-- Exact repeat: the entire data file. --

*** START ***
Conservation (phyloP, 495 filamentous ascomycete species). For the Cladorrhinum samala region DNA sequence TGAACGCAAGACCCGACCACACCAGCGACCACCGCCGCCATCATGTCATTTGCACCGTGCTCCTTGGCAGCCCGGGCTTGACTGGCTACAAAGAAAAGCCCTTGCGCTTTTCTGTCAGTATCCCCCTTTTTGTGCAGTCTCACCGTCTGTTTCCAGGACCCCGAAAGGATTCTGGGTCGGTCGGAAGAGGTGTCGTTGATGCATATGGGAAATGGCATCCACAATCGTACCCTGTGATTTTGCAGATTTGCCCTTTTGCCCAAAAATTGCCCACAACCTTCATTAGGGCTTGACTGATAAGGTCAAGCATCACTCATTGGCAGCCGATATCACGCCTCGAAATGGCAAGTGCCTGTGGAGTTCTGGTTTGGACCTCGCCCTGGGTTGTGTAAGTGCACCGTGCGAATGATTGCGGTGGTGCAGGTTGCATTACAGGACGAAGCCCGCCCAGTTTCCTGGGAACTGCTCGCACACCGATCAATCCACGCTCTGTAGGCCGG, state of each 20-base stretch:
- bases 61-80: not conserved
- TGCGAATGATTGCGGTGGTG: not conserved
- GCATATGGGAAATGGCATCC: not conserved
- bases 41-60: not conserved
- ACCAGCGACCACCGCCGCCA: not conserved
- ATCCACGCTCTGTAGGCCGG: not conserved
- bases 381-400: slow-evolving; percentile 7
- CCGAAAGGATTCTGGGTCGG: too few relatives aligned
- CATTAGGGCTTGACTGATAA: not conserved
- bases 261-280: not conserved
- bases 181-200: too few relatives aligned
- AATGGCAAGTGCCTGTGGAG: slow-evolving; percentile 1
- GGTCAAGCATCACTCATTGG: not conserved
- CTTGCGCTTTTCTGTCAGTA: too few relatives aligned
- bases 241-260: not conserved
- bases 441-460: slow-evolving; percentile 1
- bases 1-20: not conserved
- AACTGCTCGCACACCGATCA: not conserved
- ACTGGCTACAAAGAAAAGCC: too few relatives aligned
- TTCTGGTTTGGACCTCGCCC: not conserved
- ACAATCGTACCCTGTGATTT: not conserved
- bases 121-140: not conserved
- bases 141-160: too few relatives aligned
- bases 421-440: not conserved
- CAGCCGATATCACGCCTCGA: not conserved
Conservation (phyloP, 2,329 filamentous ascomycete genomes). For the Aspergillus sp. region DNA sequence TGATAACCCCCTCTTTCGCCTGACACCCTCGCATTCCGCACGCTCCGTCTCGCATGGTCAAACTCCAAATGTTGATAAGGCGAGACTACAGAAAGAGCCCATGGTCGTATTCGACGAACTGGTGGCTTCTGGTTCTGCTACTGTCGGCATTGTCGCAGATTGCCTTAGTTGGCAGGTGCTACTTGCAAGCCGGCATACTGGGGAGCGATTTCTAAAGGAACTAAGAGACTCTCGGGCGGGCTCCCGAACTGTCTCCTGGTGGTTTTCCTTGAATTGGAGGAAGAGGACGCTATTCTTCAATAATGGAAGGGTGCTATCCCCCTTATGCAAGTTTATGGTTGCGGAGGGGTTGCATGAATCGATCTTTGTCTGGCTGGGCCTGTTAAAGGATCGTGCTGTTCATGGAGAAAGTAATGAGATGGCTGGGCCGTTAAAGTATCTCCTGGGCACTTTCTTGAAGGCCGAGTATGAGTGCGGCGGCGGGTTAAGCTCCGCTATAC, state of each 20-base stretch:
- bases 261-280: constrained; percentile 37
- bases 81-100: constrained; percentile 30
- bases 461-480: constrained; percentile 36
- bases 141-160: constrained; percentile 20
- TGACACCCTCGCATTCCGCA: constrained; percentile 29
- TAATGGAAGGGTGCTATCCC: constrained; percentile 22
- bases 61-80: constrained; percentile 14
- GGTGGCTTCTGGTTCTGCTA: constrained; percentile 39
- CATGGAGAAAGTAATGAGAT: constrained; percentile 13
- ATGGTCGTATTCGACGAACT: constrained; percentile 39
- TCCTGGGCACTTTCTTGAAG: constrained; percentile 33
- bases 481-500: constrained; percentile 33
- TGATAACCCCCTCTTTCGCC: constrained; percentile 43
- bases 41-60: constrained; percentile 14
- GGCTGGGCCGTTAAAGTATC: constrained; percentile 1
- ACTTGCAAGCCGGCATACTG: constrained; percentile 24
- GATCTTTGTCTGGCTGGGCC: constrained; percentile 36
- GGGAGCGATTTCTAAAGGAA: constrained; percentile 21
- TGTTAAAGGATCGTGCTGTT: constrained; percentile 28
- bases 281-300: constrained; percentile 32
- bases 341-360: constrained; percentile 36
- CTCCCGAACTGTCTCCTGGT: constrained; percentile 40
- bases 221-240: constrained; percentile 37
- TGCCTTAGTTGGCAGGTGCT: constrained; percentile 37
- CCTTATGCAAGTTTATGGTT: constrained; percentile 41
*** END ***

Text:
Conservation (phyloP, 495 filamentous ascomycete species). For the Cladorrhinum samala region DNA sequence TGAACGCAAGACCCGACCACACCAGCGACCACCGCCGCCATCATGTCATTTGCACCGTGCTCCTTGGCAGCCCGGGCTTGACTGGCTACAAAGAAAAGCCCTTGCGCTTTTCTGTCAGTATCCCCCTTTTTGTGCAGTCTCACCGTCTGTTTCCAGGACCCCGAAAGGATTCTGGGTCGGTCGGAAGAGGTGTCGTTGATGCATATGGGAAATGGCATCCACAATCGTACCCTGTGATTTTGCAGATTTGCCCTTTTGCCCAAAAATTGCCCACAACCTTCATTAGGGCTTGACTGATAAGGTCAAGCATCACTCATTGGCAGCCGATATCACGCCTCGAAATGGCAAGTGCCTGTGGAGTTCTGGTTTGGACCTCGCCCTGGGTTGTGTAAGTGCACCGTGCGAATGATTGCGGTGGTGCAGGTTGCATTACAGGACGAAGCCCGCCCAGTTTCCTGGGAACTGCTCGCACACCGATCAATCCACGCTCTGTAGGCCGG, state of each 20-base stretch:
- bases 61-80: not conserved
- TGCGAATGATTGCGGTGGTG: not conserved
- GCATATGGGAAATGGCATCC: not conserved
- bases 41-60: not conserved
- ACCAGCGACCACCGCCGCCA: not conserved
- ATCCACGCTCTGTAGGCCGG: not conserved
- bases 381-400: slow-evolving; percentile 7
- CCGAAAGGATTCTGGGTCGG: too few relatives aligned
- CATTAGGGCTTGACTGATAA: not conserved
- bases 261-280: not conserved
- bases 181-200: too few relatives aligned
- AATGGCAAGTGCCTGTGGAG: slow-evolving; percentile 1
- GGTCAAGCATCACTCATTGG: not conserved
- CTTGCGCTTTTCTGTCAGTA: too few relatives aligned
- bases 241-260: not conserved
- bases 441-460: slow-evolving; percentile 1
- bases 1-20: not conserved
- AACTGCTCGCACACCGATCA: not conserved
- ACTGGCTACAAAGAAAAGCC: too few relatives aligned
- TTCTGGTTTGGACCTCGCCC: not conserved
- ACAATCGTACCCTGTGATTT: not conserved
- bases 121-140: not conserved
- bases 141-160: too few relatives aligned
- bases 421-440: not conserved
- CAGCCGATATCACGCCTCGA: not conserved
Conservation (phyloP, 2,329 filamentous ascomycete genomes). For the Aspergillus sp. region DNA sequence TGATAACCCCCTCTTTCGCCTGACACCCTCGCATTCCGCACGCTCCGTCTCGCATGGTCAAACTCCAAATGTTGATAAGGCGAGACTACAGAAAGAGCCCATGGTCGTATTCGACGAACTGGTGGCTTCTGGTTCTGCTACTGTCGGCATTGTCGCAGATTGCCTTAGTTGGCAGGTGCTACTTGCAAGCCGGCATACTGGGGAGCGATTTCTAAAGGAACTAAGAGACTCTCGGGCGGGCTCCCGAACTGTCTCCTGGTGGTTTTCCTTGAATTGGAGGAAGAGGACGCTATTCTTCAATAATGGAAGGGTGCTATCCCCCTTATGCAAGTTTATGGTTGCGGAGGGGTTGCATGAATCGATCTTTGTCTGGCTGGGCCTGTTAAAGGATCGTGCTGTTCATGGAGAAAGTAATGAGATGGCTGGGCCGTTAAAGTATCTCCTGGGCACTTTCTTGAAGGCCGAGTATGAGTGCGGCGGCGGGTTAAGCTCCGCTATAC, state of each 20-base stretch:
- bases 261-280: constrained; percentile 37
- bases 81-100: constrained; percentile 30
- bases 461-480: constrained; percentile 36
- bases 141-160: constrained; percentile 20
- TGACACCCTCGCATTCCGCA: constrained; percentile 29
- TAATGGAAGGGTGCTATCCC: constrained; percentile 22
- bases 61-80: constrained; percentile 14
- GGTGGCTTCTGGTTCTGCTA: constrained; percentile 39
- CATGGAGAAAGTAATGAGAT: constrained; percentile 13
- ATGGTCGTATTCGACGAACT: constrained; percentile 39
- TCCTGGGCACTTTCTTGAAG: constrained; percentile 33
- bases 481-500: constrained; percentile 33
- TGATAACCCCCTCTTTCGCC: constrained; percentile 43
- bases 41-60: constrained; percentile 14
- GGCTGGGCCGTTAAAGTATC: constrained; percentile 1
- ACTTGCAAGCCGGCATACTG: constrained; percentile 24
- GATCTTTGTCTGGCTGGGCC: constrained; percentile 36
- GGGAGCGATTTCTAAAGGAA: constrained; percentile 21
- TGTTAAAGGATCGTGCTGTT: constrained; percentile 28
- bases 281-300: constrained; percentile 32
- bases 341-360: constrained; percentile 36
- CTCCCGAACTGTCTCCTGGT: constrained; percentile 40
- bases 221-240: constrained; percentile 37
- TGCCTTAGTTGGCAGGTGCT: constrained; percentile 37
- CCTTATGCAAGTTTATGGTT: constrained; percentile 41